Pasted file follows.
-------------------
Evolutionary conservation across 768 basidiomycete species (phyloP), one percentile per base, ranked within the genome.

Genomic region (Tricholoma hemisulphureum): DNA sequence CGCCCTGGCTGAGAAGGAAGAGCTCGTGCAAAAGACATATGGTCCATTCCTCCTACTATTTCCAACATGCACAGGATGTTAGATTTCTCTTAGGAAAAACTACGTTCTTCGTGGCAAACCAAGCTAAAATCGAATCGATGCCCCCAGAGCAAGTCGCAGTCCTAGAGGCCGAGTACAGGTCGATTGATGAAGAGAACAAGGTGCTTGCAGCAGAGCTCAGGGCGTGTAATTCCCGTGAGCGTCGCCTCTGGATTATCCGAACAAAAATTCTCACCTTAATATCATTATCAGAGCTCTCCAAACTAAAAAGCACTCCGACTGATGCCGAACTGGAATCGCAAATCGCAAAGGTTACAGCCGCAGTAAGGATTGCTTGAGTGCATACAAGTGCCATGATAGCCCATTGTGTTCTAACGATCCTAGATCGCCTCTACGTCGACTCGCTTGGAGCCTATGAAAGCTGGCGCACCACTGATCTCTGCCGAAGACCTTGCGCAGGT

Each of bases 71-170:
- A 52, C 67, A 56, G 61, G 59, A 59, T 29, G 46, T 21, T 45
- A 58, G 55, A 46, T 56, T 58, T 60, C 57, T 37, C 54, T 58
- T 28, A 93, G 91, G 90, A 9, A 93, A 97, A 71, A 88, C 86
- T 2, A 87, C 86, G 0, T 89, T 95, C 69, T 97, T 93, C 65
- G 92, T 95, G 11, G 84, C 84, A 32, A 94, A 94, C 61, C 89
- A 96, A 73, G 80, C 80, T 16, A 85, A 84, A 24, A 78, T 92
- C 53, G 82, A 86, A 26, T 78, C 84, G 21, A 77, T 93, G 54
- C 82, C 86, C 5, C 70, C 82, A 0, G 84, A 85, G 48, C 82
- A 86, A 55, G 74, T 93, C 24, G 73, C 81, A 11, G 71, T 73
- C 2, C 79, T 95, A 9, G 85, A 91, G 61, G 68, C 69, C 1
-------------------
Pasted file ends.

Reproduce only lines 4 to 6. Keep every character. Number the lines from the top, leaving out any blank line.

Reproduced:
- A 52, C 67, A 56, G 61, G 59, A 59, T 29, G 46, T 21, T 45
- A 58, G 55, A 46, T 56, T 58, T 60, C 57, T 37, C 54, T 58
- T 28, A 93, G 91, G 90, A 9, A 93, A 97, A 71, A 88, C 86